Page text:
High-density lipoprotein cholesterol

(Redirected from Cholesterol hdl)

Definition

noun

High-density lipoprotein carrying a cholesterol molecule at its center


Supplement

A lipoprotein is an assembly of lipids and proteins. Lipoproteins transport fat molecules around the body. One of the major types of lipoproteins is the so-called HDLs or the high-density lipoproteins. HDLs take excess fat molecules (such as cholesterol, phospholipids, and triglycerides) from cells. Thus, high-density lipoprotein cholesterol pertains to HDLs that carry excess cholesterol from cells and move the cholesterol to the liver for processing. HDLs also remove cholesterol molecules from the walls of blood vessels. This is why HDL cholesterol is sometimes referred to as the good cholesterol. HDL cholesterol carries the excess cholesterol back to the liver for processing. The higher HDL cholesterol level the more cholesterol is presumed to being removed from sites that otherwise may lead to health risks, such as cardiovascular diseases. HDL level that is below 40 mg/dL is considered too low.1 Low levels of HDL may mean an increased risk for heart diseases. A high HDL cholesterol level is one that is greater than 60 mg/dL. 2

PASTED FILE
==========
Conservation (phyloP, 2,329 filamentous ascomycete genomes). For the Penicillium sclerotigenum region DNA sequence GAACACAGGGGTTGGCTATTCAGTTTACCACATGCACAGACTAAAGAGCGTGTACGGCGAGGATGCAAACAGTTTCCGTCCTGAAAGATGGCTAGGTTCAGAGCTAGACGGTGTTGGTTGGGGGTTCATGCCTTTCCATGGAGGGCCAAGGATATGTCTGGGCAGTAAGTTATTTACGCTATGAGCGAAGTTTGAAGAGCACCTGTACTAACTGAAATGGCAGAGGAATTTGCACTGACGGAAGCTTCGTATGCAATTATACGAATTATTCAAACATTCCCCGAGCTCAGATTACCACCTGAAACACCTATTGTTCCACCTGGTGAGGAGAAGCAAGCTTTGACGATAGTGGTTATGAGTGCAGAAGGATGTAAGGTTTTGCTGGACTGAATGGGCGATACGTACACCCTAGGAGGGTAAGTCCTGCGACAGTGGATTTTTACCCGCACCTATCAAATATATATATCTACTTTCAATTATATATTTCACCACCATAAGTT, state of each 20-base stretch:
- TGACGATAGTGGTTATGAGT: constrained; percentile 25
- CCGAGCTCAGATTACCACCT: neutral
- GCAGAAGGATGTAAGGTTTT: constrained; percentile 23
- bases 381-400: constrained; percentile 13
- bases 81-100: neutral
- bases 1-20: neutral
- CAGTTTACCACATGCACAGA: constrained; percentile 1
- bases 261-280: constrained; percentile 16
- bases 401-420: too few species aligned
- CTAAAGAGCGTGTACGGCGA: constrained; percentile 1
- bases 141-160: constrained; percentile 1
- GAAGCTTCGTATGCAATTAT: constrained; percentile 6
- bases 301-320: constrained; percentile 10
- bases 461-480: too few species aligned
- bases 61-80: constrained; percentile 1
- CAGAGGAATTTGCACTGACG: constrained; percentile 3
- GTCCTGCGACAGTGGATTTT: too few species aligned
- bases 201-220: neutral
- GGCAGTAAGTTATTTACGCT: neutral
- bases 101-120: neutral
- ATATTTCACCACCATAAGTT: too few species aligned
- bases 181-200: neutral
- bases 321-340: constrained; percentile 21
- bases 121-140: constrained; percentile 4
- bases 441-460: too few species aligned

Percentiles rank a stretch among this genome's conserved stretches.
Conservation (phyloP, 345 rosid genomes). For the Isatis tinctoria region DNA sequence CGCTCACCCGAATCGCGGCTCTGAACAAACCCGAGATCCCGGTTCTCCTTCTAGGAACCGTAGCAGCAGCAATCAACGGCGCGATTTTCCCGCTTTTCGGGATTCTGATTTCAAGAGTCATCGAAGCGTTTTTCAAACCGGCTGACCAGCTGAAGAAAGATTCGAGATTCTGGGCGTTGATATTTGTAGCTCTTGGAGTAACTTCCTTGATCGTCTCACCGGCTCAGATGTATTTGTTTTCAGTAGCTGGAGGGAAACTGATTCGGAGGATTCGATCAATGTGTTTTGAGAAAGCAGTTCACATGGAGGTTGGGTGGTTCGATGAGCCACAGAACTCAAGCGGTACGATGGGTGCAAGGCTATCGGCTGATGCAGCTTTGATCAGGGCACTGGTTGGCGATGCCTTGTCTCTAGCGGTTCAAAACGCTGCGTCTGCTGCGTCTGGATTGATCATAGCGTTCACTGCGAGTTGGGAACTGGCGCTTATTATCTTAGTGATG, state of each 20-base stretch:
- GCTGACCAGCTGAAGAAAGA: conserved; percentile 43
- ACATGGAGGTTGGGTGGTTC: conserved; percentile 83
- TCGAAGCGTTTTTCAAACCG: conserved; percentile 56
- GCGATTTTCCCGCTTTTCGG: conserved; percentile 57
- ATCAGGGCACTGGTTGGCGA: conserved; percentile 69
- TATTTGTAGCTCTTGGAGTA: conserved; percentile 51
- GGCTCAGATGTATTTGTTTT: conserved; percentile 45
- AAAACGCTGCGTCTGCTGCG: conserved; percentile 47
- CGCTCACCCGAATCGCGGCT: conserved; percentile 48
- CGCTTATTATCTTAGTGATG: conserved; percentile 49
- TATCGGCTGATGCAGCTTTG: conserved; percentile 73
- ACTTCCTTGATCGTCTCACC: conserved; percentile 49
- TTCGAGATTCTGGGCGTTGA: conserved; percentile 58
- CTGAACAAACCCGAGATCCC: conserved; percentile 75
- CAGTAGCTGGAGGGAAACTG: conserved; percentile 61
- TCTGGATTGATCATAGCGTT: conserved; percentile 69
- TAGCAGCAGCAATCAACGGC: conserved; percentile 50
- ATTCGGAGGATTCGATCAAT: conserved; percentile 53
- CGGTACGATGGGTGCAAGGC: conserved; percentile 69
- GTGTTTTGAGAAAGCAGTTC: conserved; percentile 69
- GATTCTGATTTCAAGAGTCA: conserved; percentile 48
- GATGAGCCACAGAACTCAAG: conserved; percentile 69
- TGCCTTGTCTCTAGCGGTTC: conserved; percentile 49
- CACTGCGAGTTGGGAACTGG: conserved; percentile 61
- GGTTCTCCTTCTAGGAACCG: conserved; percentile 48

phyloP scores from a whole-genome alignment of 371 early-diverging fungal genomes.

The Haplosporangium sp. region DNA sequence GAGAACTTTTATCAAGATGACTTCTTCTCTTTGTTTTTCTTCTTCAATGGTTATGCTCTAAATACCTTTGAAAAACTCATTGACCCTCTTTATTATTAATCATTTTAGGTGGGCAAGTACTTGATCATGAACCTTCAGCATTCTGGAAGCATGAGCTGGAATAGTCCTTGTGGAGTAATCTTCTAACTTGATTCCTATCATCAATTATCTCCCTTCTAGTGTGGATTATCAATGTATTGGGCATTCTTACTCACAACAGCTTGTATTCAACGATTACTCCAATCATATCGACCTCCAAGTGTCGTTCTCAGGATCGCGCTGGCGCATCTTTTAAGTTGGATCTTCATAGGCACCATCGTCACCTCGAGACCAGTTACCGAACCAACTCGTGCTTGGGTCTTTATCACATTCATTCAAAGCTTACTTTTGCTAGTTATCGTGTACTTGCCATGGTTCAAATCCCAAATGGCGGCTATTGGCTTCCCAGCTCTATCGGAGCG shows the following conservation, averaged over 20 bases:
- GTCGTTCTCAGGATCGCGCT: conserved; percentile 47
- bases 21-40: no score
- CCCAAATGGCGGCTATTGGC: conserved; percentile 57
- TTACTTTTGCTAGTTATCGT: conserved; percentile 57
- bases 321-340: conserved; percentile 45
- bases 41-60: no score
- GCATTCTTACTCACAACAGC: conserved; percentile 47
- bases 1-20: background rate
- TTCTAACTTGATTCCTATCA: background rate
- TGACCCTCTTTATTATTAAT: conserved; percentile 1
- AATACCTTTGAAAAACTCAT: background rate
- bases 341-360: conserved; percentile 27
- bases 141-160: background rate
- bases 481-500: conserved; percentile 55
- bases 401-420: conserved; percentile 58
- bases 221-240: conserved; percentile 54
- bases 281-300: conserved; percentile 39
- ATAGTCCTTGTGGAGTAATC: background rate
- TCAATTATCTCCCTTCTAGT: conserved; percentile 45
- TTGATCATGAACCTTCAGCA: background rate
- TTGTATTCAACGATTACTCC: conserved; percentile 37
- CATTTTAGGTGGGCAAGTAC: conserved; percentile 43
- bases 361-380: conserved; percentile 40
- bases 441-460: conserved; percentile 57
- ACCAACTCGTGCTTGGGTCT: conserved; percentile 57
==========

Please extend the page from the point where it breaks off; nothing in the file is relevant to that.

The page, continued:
Abbreviation / Acronym: HDL cholesterol

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Reference(s):
1 Fogoros, R. N. (2014). "HDL Cholesterol." Retrieved from http://heartdisease.about.com/od/cholesteroltriglyceride1/g/Hdl-Cholesterol.htm
2 "HDL Cholesterol: The Good Cholesterol." Retrieved from http://www.webmd.com/cholesterol-management/hdl-cholesterol-the-good-cholesterol

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